Binge Data:
Four Seasons
[Amazon Prime Video]


Fringe (2008-2013) 

What starts as an isolated incident investigated by the FBI becomes a pathway to a larger fracturing of reality.  

Throw in bald men who can't taste flavor, time-traveling typewriter chats, and, most significantly, the aforementioned parallel universe, and you're hooked. If not in this universe, then somewhere.

It's up to the government's Fringe division to piece together the puzzle and protect citizens of Earth from a growing threat to humanity. At its heart, though, is love: a father's love for his son, the love that grows among Fringe agents -- even the unspoken love among the shadowy progenitors who set the fracturing and bridging in motion.

On the fringes of our understanding lie the seeds of our salvation. Step into the portal and see where it leads.

Binge Data:
Five seasons
[Amazon Prime Video]


The Man in the High Castle (2015 – 2019) 

From the novel by prolific and near-Oracle at Delphi master, Philip K. Dick, this four-season alternative history tale presents not just a dystopian America where the axis powers won World War II and carved the U.S. into German, Japanese, and neutral zoned fiefdoms, but also offers more than a glimpse into an alternative reality – our own. This Amazon adaptation was developed for TV by Frank Spotnitz.

How does this knowledge affect our characters? Does the knowledge of a ghostly better existence provide solace, hope, and a call to action? (Dick's short stories also were adapted for television in the 2017 anthology series, Electric Dreams.)

Binge Data:
Four Seasons
[Amazon Prime Video]


Quantum Leap (1989-1993) 

Innovative, broadcast-engineered, and likeable, each episode ends its story with an It's a Wonderful Life redemption, followed by a cliffhanger setting up the next. A lab experiment sends the essence of Scott Bakula's character, Sam Beckett, into the everyday – and in some cases, not everyday (hello, Lee Harvey Oswald) - lives (and bodies) of people who lived during Sam's lifetime. 

Sam is helped by his research benefactor Admiral Al Calavicci (Dean Stockwell). Al remains in the present but communicates with Sam as a hologram. As each episode unfolds, Sam imbues his hosts with the bravery, intelligence, and ethos they need to overcome their obstacles and right the wrong turn they've made.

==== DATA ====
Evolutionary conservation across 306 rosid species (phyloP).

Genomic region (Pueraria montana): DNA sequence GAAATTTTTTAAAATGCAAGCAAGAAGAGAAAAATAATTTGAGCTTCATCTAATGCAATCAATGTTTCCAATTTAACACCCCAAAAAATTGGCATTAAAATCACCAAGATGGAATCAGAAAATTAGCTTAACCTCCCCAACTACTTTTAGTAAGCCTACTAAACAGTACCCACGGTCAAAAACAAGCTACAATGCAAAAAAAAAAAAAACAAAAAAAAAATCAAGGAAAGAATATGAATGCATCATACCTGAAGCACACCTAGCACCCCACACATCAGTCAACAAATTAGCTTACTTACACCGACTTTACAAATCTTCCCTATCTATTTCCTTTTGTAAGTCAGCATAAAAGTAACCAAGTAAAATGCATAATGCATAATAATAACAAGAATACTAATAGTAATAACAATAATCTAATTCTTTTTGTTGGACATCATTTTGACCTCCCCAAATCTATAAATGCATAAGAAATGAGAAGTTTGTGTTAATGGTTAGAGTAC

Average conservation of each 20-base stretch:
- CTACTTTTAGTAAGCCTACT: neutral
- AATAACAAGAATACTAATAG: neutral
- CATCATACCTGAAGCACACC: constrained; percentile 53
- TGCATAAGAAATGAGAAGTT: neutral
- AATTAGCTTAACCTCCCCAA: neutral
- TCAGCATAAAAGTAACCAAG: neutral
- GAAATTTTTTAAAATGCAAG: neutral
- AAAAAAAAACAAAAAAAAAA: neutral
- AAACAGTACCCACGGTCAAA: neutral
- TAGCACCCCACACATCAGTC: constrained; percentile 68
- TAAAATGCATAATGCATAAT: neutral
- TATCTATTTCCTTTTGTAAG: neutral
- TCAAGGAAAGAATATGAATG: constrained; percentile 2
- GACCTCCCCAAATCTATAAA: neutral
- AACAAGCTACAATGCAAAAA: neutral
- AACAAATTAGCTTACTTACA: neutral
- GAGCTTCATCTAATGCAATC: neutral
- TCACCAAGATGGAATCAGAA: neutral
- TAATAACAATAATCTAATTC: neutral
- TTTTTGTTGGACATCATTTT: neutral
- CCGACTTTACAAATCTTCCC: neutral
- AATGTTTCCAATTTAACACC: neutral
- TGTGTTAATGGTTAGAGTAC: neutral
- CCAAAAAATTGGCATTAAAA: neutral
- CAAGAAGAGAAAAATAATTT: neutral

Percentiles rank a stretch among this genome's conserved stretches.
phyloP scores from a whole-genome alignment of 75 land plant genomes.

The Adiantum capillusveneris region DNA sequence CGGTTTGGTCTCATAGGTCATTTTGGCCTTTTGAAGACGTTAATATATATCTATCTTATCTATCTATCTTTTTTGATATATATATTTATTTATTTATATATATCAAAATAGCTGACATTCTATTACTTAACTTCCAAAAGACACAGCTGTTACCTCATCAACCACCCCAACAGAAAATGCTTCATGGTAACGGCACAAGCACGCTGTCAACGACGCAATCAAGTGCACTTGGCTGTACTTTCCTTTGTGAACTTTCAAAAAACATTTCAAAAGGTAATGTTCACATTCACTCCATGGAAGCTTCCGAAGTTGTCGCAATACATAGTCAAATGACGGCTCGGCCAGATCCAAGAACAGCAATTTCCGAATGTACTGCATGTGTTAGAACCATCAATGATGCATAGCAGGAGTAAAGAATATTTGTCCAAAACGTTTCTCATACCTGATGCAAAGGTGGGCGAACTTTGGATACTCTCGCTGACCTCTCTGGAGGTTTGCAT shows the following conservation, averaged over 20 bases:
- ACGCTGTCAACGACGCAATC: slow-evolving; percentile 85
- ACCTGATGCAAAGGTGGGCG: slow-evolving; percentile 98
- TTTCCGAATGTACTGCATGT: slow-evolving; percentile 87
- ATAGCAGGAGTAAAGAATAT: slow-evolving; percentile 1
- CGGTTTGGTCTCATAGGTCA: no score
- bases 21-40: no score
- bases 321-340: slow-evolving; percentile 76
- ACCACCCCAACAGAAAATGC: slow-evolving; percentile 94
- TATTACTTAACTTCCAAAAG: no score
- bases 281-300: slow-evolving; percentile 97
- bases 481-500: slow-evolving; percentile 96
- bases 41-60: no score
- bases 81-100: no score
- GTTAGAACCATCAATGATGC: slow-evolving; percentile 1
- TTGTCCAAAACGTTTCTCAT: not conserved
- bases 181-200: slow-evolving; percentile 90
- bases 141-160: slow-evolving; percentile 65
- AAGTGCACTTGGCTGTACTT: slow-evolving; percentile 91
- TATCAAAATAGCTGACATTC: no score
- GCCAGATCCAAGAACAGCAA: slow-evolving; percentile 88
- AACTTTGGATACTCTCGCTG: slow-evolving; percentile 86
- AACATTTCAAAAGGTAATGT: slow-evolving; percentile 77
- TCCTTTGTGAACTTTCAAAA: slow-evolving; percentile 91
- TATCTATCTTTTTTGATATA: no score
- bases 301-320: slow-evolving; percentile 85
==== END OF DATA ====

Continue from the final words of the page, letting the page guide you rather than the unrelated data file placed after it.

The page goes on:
Through Sam's eyes and actions, we get a better understanding of life as a woman in the early 1960s car manufacturer white-collar workforce, of the day-to-day struggles of a boy with Down's Syndrome, or even the inhumanity of how we treat Bobo, the space monkey.  By series' end, we've come to witness a greater force of good in the universe and learn that the hand of charity, empathy, and hopefulness is eternal. A valuable lesson, especially now...

Binge Data:
Five seasons

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Whether you're seeking gripping space adventures, thought-provoking social commentary, or mind-bending mysteries, these binges can provide hours of engaging entertainment and perhaps prompt introspection along the way.
Jul 18, 2023   |  Reply
I am disappointed that Serenity and Firefly did not make your list. Both the show and the movie were far above average and deserve a bigger audience
Mar 30, 2020   |  Reply
Jeff Siegel
Thank you for taking the time to create this well written primer on scifi series fit for bingeing and the science fiction genre writ large.
(spelling "binge" as a verb https://www.grammarly.com/blog/bingeing-binging)
Mar 27, 2020   |  Reply
William Oberholtzer
Loved Man in the High Castle. My disappointment in Season Three was more than made up for in Season Four. Rufus Sewell is incredible. At times cruel and calculating alternating with heartbreakingly human in his flaws. I actually think that many of the adaptations of Dick’s works have outdone his original premises. This is one of those.
Mar 25, 2020   |  Reply
Larry Siegel
Agree totally. His works are more thought starters than great narratives -- which perhaps makes them so ripe for screen adaptations. Very similar to how "A Briefcase Full of Blues" made a wonderful source for the movie, "The Blues Brothers."
Mar 25, 2020